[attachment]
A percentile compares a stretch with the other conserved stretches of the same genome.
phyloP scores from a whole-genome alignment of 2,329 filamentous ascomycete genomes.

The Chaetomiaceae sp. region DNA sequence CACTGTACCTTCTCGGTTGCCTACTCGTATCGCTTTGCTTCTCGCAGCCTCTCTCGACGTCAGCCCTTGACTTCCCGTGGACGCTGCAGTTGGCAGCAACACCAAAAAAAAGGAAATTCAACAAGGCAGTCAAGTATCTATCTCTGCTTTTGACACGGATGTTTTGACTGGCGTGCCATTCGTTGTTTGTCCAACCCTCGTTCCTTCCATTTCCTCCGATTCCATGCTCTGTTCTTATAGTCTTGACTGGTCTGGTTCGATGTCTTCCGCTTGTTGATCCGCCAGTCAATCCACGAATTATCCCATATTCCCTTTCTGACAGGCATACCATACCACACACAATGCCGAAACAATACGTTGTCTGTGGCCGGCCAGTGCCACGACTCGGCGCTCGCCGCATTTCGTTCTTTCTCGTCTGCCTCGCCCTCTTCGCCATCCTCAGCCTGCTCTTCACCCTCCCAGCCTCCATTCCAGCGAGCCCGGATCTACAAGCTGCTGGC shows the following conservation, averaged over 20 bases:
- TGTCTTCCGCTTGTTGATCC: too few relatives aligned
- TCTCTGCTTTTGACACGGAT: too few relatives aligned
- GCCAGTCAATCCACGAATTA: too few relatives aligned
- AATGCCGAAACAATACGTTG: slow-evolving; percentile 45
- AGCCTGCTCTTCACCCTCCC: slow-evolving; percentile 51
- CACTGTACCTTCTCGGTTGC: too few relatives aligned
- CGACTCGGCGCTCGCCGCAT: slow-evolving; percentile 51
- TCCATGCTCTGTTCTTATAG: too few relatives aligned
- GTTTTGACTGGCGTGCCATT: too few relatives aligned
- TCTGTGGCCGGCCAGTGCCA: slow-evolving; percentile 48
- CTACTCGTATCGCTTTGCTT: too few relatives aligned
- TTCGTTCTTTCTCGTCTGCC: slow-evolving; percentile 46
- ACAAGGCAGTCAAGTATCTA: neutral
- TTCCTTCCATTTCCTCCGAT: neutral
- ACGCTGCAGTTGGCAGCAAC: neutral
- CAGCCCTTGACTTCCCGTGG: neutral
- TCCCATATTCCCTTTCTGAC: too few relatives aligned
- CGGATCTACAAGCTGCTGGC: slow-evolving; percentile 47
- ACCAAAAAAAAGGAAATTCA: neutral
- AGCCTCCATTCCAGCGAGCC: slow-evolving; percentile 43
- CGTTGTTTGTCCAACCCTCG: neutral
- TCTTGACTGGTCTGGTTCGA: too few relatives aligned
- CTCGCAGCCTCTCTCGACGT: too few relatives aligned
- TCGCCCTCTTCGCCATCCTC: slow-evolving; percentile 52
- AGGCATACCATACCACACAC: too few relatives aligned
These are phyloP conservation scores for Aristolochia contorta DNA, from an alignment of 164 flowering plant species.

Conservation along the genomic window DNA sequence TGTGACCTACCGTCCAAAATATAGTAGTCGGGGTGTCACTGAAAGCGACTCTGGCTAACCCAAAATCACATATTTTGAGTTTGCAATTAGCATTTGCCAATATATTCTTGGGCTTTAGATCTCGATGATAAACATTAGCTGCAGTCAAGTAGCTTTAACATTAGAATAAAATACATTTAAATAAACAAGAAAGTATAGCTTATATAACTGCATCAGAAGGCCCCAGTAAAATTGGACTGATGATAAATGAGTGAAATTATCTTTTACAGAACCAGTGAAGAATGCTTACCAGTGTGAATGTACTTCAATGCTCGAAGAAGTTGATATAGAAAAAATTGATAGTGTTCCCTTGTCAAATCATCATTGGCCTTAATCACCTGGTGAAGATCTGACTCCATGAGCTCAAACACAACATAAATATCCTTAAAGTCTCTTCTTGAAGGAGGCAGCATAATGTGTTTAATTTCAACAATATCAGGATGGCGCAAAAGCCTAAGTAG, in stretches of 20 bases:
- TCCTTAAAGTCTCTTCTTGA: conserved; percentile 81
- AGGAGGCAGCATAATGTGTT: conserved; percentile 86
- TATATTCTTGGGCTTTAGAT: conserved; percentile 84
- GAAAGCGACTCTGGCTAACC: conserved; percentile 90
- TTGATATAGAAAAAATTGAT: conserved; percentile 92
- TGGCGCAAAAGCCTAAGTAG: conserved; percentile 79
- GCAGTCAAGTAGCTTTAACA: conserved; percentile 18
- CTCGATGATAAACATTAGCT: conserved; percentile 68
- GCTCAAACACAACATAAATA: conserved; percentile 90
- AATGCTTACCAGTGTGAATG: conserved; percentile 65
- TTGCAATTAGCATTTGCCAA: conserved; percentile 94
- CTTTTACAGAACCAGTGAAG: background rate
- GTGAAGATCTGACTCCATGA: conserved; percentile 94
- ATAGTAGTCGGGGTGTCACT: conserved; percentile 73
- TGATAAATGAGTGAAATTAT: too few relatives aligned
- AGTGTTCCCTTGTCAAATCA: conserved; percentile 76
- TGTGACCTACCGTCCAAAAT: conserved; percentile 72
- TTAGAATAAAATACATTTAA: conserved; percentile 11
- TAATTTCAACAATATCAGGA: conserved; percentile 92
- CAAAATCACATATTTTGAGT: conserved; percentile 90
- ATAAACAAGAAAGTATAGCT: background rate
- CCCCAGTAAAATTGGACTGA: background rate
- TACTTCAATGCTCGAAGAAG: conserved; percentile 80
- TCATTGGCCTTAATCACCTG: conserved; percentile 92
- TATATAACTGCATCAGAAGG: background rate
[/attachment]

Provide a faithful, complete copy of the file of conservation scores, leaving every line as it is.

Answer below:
A percentile compares a stretch with the other conserved stretches of the same genome.
phyloP scores from a whole-genome alignment of 2,329 filamentous ascomycete genomes.

The Chaetomiaceae sp. region DNA sequence CACTGTACCTTCTCGGTTGCCTACTCGTATCGCTTTGCTTCTCGCAGCCTCTCTCGACGTCAGCCCTTGACTTCCCGTGGACGCTGCAGTTGGCAGCAACACCAAAAAAAAGGAAATTCAACAAGGCAGTCAAGTATCTATCTCTGCTTTTGACACGGATGTTTTGACTGGCGTGCCATTCGTTGTTTGTCCAACCCTCGTTCCTTCCATTTCCTCCGATTCCATGCTCTGTTCTTATAGTCTTGACTGGTCTGGTTCGATGTCTTCCGCTTGTTGATCCGCCAGTCAATCCACGAATTATCCCATATTCCCTTTCTGACAGGCATACCATACCACACACAATGCCGAAACAATACGTTGTCTGTGGCCGGCCAGTGCCACGACTCGGCGCTCGCCGCATTTCGTTCTTTCTCGTCTGCCTCGCCCTCTTCGCCATCCTCAGCCTGCTCTTCACCCTCCCAGCCTCCATTCCAGCGAGCCCGGATCTACAAGCTGCTGGC shows the following conservation, averaged over 20 bases:
- TGTCTTCCGCTTGTTGATCC: too few relatives aligned
- TCTCTGCTTTTGACACGGAT: too few relatives aligned
- GCCAGTCAATCCACGAATTA: too few relatives aligned
- AATGCCGAAACAATACGTTG: slow-evolving; percentile 45
- AGCCTGCTCTTCACCCTCCC: slow-evolving; percentile 51
- CACTGTACCTTCTCGGTTGC: too few relatives aligned
- CGACTCGGCGCTCGCCGCAT: slow-evolving; percentile 51
- TCCATGCTCTGTTCTTATAG: too few relatives aligned
- GTTTTGACTGGCGTGCCATT: too few relatives aligned
- TCTGTGGCCGGCCAGTGCCA: slow-evolving; percentile 48
- CTACTCGTATCGCTTTGCTT: too few relatives aligned
- TTCGTTCTTTCTCGTCTGCC: slow-evolving; percentile 46
- ACAAGGCAGTCAAGTATCTA: neutral
- TTCCTTCCATTTCCTCCGAT: neutral
- ACGCTGCAGTTGGCAGCAAC: neutral
- CAGCCCTTGACTTCCCGTGG: neutral
- TCCCATATTCCCTTTCTGAC: too few relatives aligned
- CGGATCTACAAGCTGCTGGC: slow-evolving; percentile 47
- ACCAAAAAAAAGGAAATTCA: neutral
- AGCCTCCATTCCAGCGAGCC: slow-evolving; percentile 43
- CGTTGTTTGTCCAACCCTCG: neutral
- TCTTGACTGGTCTGGTTCGA: too few relatives aligned
- CTCGCAGCCTCTCTCGACGT: too few relatives aligned
- TCGCCCTCTTCGCCATCCTC: slow-evolving; percentile 52
- AGGCATACCATACCACACAC: too few relatives aligned
These are phyloP conservation scores for Aristolochia contorta DNA, from an alignment of 164 flowering plant species.

Conservation along the genomic window DNA sequence TGTGACCTACCGTCCAAAATATAGTAGTCGGGGTGTCACTGAAAGCGACTCTGGCTAACCCAAAATCACATATTTTGAGTTTGCAATTAGCATTTGCCAATATATTCTTGGGCTTTAGATCTCGATGATAAACATTAGCTGCAGTCAAGTAGCTTTAACATTAGAATAAAATACATTTAAATAAACAAGAAAGTATAGCTTATATAACTGCATCAGAAGGCCCCAGTAAAATTGGACTGATGATAAATGAGTGAAATTATCTTTTACAGAACCAGTGAAGAATGCTTACCAGTGTGAATGTACTTCAATGCTCGAAGAAGTTGATATAGAAAAAATTGATAGTGTTCCCTTGTCAAATCATCATTGGCCTTAATCACCTGGTGAAGATCTGACTCCATGAGCTCAAACACAACATAAATATCCTTAAAGTCTCTTCTTGAAGGAGGCAGCATAATGTGTTTAATTTCAACAATATCAGGATGGCGCAAAAGCCTAAGTAG, in stretches of 20 bases:
- TCCTTAAAGTCTCTTCTTGA: conserved; percentile 81
- AGGAGGCAGCATAATGTGTT: conserved; percentile 86
- TATATTCTTGGGCTTTAGAT: conserved; percentile 84
- GAAAGCGACTCTGGCTAACC: conserved; percentile 90
- TTGATATAGAAAAAATTGAT: conserved; percentile 92
- TGGCGCAAAAGCCTAAGTAG: conserved; percentile 79
- GCAGTCAAGTAGCTTTAACA: conserved; percentile 18
- CTCGATGATAAACATTAGCT: conserved; percentile 68
- GCTCAAACACAACATAAATA: conserved; percentile 90
- AATGCTTACCAGTGTGAATG: conserved; percentile 65
- TTGCAATTAGCATTTGCCAA: conserved; percentile 94
- CTTTTACAGAACCAGTGAAG: background rate
- GTGAAGATCTGACTCCATGA: conserved; percentile 94
- ATAGTAGTCGGGGTGTCACT: conserved; percentile 73
- TGATAAATGAGTGAAATTAT: too few relatives aligned
- AGTGTTCCCTTGTCAAATCA: conserved; percentile 76
- TGTGACCTACCGTCCAAAAT: conserved; percentile 72
- TTAGAATAAAATACATTTAA: conserved; percentile 11
- TAATTTCAACAATATCAGGA: conserved; percentile 92
- CAAAATCACATATTTTGAGT: conserved; percentile 90
- ATAAACAAGAAAGTATAGCT: background rate
- CCCCAGTAAAATTGGACTGA: background rate
- TACTTCAATGCTCGAAGAAG: conserved; percentile 80
- TCATTGGCCTTAATCACCTG: conserved; percentile 92
- TATATAACTGCATCAGAAGG: background rate